DeSantis administration asks federal appeals court to put drag show law ruling on hold

The state filed a motion that said Judge Presnell overstepped when he issued a preliminary injunction

click to enlarge Hamburger Mary's located in downtown Orlando, Florida. - churchstreetstation/Instagram
Hamburger Mary's located in downtown Orlando, Florida.
Gov. Ron DeSantis’ administration is asking a federal appeals court to largely put on hold a ruling that blocked a new law aimed at preventing children from attending drag shows.

The state filed a motion Friday at the 11th U.S. Circuit Court of Appeals that said U.S. District Judge Gregory Presnell overstepped when he issued a preliminary injunction that applied statewide against the law. Presnell’s ruling came in a constitutional challenge filed by the Orlando restaurant Hamburger Mary’s.

The motion seeks a stay of the injunction while the DeSantis administration pursues an appeal at the Atlanta-based court. The motion, if granted, would allow the law to be enforced against establishments statewide — except against Hamburger Mary’s, which would continue to be shielded by the injunction during the appeal.

“An injunction preventing enforcement of the statute against HM (Hamburger Mary’s) fully protects HM from any … harm,” the motion, filed by lawyers in Attorney General Ashley Moody’s office, said. “In granting broader relief, the district court irreparably harmed the state by ordering it to refrain from enforcing a duly enacted law designed to protect children from exposure to age-inappropriate, sexually explicit live performances.”

Presnell issued the injunction in June on First Amendment grounds and later rejected a similar motion by the state for a partial stay. He wrote that the state was trying to “neuter the court’s injunction” by having it apply only to Hamburger Mary’s.

“Protecting the right to freedom of speech is the epitome of acting in the public interest,” Presnell wrote in the July 19 rejection of a stay. “It is no accident that this freedom is enshrined in the First Amendment. This injunction protects plaintiff’s (Hamburger Mary’s) interests, but because the statute is facially unconstitutional, the injunction necessarily must extend to protect all Floridians.”

The law, dubbed by sponsors as the “Protection of Children Act,” would prevent venues from admitting children to adult live performances. It defines adult live performances as “any show, exhibition, or other presentation that is performed in front of a live audience, which, in whole or in part, depicts or simulates nudity, sexual conduct, sexual excitement or specific sexual activities, … lewd conduct, or the lewd exposure of prosthetic or imitation genitals or breasts.”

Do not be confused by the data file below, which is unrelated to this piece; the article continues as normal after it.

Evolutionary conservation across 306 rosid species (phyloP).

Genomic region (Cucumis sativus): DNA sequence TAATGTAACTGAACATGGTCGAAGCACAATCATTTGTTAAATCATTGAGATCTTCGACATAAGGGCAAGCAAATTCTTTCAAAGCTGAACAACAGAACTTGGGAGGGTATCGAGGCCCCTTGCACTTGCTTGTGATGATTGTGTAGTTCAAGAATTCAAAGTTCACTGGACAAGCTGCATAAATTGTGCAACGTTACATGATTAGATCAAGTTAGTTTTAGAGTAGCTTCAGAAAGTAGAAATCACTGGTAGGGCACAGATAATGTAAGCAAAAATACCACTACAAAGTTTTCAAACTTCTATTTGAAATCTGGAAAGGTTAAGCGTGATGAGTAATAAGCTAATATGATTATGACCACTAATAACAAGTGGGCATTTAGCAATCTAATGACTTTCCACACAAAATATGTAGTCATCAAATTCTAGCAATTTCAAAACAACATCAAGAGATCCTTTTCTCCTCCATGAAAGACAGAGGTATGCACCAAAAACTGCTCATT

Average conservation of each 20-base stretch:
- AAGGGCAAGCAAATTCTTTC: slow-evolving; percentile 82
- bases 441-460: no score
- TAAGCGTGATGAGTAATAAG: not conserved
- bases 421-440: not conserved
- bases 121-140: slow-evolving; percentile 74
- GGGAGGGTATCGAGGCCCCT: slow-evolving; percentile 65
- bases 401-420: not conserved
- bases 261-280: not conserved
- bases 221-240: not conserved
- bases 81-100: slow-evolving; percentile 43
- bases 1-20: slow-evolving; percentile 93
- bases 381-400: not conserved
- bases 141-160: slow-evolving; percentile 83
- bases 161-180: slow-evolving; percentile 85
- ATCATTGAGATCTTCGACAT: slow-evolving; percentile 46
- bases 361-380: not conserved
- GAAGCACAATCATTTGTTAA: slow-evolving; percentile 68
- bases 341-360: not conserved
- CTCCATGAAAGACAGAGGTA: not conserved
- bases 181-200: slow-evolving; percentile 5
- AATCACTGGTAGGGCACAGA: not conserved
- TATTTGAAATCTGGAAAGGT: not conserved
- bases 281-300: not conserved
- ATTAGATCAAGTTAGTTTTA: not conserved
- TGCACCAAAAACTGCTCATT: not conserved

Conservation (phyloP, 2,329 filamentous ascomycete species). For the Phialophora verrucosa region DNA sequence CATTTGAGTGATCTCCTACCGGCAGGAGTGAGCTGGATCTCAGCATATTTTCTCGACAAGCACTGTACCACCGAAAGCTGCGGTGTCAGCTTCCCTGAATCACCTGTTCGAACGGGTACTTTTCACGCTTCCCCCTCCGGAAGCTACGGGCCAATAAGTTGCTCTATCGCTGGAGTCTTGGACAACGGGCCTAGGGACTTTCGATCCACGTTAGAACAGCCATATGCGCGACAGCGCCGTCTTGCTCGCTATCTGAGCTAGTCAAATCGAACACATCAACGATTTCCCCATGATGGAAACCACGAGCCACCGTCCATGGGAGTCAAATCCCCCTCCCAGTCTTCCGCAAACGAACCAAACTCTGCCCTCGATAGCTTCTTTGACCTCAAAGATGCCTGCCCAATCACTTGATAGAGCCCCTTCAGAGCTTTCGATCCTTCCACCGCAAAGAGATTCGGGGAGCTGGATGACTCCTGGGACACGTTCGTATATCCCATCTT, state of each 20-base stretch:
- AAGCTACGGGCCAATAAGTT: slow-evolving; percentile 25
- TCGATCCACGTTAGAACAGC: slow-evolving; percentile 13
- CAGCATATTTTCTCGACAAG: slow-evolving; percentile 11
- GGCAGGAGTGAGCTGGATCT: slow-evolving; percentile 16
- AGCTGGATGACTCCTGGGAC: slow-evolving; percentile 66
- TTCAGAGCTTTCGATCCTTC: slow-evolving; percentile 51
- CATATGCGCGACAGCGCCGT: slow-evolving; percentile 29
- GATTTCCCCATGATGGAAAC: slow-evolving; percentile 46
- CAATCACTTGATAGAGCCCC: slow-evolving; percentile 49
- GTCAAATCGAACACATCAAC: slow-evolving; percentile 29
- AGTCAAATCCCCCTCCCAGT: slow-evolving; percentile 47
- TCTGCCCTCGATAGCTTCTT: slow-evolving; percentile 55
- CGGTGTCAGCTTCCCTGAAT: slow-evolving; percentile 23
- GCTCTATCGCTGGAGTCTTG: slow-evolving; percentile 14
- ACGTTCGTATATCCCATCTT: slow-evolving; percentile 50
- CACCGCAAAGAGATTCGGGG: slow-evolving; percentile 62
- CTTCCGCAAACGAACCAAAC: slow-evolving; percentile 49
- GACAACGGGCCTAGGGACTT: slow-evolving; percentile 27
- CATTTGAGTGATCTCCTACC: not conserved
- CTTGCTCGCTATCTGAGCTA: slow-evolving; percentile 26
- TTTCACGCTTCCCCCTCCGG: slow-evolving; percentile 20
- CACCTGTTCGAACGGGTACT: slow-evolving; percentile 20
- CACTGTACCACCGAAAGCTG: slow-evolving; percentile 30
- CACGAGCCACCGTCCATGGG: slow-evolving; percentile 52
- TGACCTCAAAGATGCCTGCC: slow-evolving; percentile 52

Regulators would be able to suspend or revoke licenses of restaurants, bars and other venues that violate the law. Also, it would prohibit local governments from issuing public permits for events that could expose children to the targeted behavior. In addition, people could face first-degree misdemeanor charges for “knowingly” admitting children to adult live performances.

While the law does not specifically mention drag shows, it came after the DeSantis administration cracked down on venues in South Florida and Central Florida where children attended drag shows. It also passed this spring amid a wave of bills in Florida and other Republican-led states targeting LGBT-related issues.

Hamburger Mary’s, which says it has run “family friendly” drag shows for 15 years, filed the lawsuit in May, and Presnell ruled June 23 that the law is not “sufficiently narrowly tailored” to meet First Amendment standards.

Presnell’s injunction barred the state Department of Business and Professional Regulation from “instituting, maintaining or prosecuting any enforcement proceedings under the act until further order of the court following a trial on the merits of this case.” The defendant in the case is Melanie Griffin, secretary of the Department of Business and Professional Regulation.

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